A series of small failures

I don’t hate the Mormons
November 7, 2008, 9:21 pm
Filed under: Uncategorized


In response to some email I’ve received — from family, and from people I don’t even know — I want to balance what I’ve said with some other things I’ve experienced with the Mormon church. 

The most recent beautiful experience I had with the church happened when my nephew Cooper died in August. (https://aseriesofsmallfailures.wordpress.com/2008/11/03/an-example-of-love-and-compassion/)

My brother and sister-in-law are devout members. My brother serves in the bishopric, and my sister-in-law is in the stake young women’s presidency. They live their religion, and for them it seems to be all about service. They are constantly spending their time helping others. So it was natural, when their youngest son died in a tragic accident, that they became the recipients of service. It was amazing to witness the outpouring of love and support they got. Neighbors and friends brought in meals every day for weeks. They mowed their lawn. They cleaned their house. They cared for their children. One neighbor even threw an intricate pirate birthday party– the day after — for Logan (whose birthday fell on the day of his brother’s death) while my brother and Sharon were at the mortuary, picking out a coffin and planning the funeral.

When I was a teenager, we had a few friends who felt alienated from their families. They became part of our family. One friend, Randy, used to say his name was Randy Mardesich. Almost our entire extended family flew in for the viewing and the funeral. Again, friends and neighbors (church members) helped manage the crowds at the viewing, they brought us water while we sat in the viewing room as more than a thousand people streamed through (the entire community was mourning), they organized the food (lots of funeral potatoes), they watched the kids. We didn’t have to think about any infrastructural issues. Whenever I looked up, someone was there asking if I needed something. It was so well-coordinated.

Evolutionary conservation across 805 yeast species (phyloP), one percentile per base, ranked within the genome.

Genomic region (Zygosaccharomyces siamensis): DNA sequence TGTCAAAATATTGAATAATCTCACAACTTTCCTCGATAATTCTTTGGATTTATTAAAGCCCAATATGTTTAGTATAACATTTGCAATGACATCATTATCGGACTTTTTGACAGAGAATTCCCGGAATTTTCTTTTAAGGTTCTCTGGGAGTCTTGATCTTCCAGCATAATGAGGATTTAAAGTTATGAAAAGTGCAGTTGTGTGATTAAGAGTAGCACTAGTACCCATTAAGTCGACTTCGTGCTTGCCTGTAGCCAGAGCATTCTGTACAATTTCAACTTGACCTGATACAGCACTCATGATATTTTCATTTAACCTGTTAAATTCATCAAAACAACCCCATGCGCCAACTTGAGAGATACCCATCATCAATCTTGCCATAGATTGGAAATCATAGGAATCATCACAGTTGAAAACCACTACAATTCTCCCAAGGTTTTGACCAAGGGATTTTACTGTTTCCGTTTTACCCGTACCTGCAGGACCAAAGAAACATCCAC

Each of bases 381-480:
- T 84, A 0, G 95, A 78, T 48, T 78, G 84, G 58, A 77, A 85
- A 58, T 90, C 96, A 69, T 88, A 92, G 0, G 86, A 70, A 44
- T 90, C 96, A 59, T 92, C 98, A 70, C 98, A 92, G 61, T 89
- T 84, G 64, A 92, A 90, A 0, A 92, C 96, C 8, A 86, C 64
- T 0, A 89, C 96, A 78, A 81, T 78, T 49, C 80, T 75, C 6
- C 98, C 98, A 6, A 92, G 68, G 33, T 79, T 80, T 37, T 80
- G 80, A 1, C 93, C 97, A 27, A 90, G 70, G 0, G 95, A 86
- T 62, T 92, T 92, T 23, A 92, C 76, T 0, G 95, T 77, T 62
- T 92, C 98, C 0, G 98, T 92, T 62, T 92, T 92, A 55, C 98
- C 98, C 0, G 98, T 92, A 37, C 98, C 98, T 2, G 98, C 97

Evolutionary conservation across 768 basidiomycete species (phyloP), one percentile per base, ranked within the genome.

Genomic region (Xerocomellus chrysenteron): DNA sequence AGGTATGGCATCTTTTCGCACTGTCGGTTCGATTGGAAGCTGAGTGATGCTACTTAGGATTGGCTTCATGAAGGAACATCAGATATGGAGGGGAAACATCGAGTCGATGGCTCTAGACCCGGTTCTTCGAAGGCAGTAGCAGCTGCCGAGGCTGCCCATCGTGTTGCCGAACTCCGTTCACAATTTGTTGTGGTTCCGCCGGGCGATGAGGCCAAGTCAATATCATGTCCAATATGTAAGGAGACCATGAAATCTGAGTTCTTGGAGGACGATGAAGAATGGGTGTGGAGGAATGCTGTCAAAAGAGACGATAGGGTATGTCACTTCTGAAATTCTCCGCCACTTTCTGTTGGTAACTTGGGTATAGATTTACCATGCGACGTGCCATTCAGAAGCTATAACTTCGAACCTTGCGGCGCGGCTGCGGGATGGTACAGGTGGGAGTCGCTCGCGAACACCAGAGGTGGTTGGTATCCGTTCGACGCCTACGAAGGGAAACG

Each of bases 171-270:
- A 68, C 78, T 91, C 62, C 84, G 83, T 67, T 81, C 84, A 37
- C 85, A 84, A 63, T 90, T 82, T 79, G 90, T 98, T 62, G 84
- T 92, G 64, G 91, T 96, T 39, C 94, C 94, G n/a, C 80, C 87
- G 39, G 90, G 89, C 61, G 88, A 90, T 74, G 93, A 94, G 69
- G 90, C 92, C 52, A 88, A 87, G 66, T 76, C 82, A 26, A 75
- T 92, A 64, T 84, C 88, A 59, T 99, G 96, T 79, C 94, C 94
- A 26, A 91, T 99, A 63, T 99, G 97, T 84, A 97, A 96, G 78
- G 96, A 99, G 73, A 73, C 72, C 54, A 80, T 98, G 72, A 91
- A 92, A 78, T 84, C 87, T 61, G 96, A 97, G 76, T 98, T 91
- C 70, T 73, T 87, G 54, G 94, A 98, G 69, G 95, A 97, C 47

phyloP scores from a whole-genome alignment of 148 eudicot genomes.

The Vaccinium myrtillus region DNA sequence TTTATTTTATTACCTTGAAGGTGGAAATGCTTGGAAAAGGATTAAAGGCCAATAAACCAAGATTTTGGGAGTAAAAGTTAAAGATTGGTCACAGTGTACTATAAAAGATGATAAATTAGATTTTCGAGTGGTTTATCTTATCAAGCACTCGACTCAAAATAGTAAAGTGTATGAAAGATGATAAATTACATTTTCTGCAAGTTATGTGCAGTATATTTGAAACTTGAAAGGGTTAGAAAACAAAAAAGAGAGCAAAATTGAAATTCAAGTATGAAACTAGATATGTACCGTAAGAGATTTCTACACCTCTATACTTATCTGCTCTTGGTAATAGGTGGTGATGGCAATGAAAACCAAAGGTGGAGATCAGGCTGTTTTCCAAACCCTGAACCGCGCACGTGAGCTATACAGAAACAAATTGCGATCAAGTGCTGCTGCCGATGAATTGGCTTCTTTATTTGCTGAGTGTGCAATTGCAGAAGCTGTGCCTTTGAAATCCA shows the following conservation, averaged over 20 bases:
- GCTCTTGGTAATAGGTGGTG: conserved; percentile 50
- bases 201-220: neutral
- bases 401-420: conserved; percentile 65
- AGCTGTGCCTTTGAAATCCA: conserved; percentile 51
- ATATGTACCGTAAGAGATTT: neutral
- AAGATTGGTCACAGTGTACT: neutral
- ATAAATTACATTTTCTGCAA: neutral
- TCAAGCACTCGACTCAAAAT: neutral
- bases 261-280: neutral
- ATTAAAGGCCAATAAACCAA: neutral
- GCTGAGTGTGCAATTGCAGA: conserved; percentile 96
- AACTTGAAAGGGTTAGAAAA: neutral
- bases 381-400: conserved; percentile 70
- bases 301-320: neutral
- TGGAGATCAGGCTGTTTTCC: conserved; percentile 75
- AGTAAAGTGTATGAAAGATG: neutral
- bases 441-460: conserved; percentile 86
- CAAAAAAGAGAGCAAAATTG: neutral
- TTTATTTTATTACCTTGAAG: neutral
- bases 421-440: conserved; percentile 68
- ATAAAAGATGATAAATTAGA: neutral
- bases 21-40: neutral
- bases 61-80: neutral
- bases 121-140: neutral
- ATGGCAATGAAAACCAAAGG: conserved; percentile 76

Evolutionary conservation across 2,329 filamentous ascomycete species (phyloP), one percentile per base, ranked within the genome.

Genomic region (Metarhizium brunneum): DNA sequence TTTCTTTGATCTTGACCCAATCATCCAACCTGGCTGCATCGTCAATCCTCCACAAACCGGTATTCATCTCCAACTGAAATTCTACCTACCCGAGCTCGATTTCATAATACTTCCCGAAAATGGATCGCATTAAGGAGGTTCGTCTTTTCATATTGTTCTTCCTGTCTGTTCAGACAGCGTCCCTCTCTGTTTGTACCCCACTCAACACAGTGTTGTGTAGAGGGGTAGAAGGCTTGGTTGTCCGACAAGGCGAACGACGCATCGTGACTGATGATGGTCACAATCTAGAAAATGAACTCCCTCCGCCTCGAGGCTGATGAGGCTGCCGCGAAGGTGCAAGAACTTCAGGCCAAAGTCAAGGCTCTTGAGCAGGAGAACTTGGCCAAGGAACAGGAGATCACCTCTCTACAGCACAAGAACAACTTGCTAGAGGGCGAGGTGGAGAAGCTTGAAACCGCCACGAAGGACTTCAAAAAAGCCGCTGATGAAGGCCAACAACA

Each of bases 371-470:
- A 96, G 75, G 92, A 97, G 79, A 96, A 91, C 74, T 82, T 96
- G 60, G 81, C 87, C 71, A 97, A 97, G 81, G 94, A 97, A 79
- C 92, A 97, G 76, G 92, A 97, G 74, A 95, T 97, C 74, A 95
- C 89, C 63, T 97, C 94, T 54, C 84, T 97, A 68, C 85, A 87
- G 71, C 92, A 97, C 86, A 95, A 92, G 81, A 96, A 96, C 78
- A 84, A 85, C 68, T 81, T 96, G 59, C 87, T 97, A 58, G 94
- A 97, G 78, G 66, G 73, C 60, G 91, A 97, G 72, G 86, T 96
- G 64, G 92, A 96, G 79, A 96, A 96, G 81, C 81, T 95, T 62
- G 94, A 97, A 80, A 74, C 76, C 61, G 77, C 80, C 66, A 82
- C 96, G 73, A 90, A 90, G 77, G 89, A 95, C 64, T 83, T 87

On Sunday, their bishop offered to bring church services to the house. At first I wondered if that was necessary. Wouldn’t they want to go to church and get back to normal life?  He brought some young men, deacons and priests, to bless and pass the sacrament. And this is where I was blown away. When I was mormon, they taught that the sacrament (taking the bread and water) was a ritual and covenant you made ONLY if you were worthy. It represents the body and blood of Christ, which he sacrificed for us. I would torture myself every sunday, wondering if I was worthy to take it. You could look around and see who was and wasn’t taking it. Sounds petty, but I’m sure I wasn’t the only one. You were only to take it if you were a member in good standing.

However, this bishop (super hot, by the way) gave a little speech before they blessed the sacrament. He explained what it was about, that it was in honor of the sacrifice Jesus made, giving his life for us, and that it was a commitment to follow him. Yet, he also invited everyone there to take it. He said it could be a gesture of support for Ted and Sharon, and their family. 

The boys broke the bread, blessed it, and carried it to everyone — except me. As they walked the tray of bread around, I wondered if I should or should not take it. I decided I would, for Ted and Sharon. I didn’t get the chance. When they passed around the little plastic cups of water, this time they offered it to me. So I drank it. Everyone else did too. Sharon’s family, who are not Mormon; my cousin, who is Catholic; his parents, who are Catholic. 

My father was so moved. He had never taken the sacrament before (probably because you’re usually told it’s only for members). It was a simple gesture, but so inclusive and loving.

Yet I felt it wasn’t representative of the church as a whole. Most bishops would not have done that. Or would they? Had the church changed that much since I left? Still, I couldn’t overlook the dogma. Polygamy (which they downplay now, though they say it will be instituted again, in heaven), discrimination against homosexuals, and discrimination against intellectuals (scholars have been excommunicated for their research and publications on church history). Not to mention the crazy history, and rewriting of history.

It would be beautiful if we could have that sort of neighborhood support, based on relationships and love that transcends a religious infrastructure.


1 Comment so far
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This was a beautiful story about your nephews funeral and how the community came together.

Comment by jjt1

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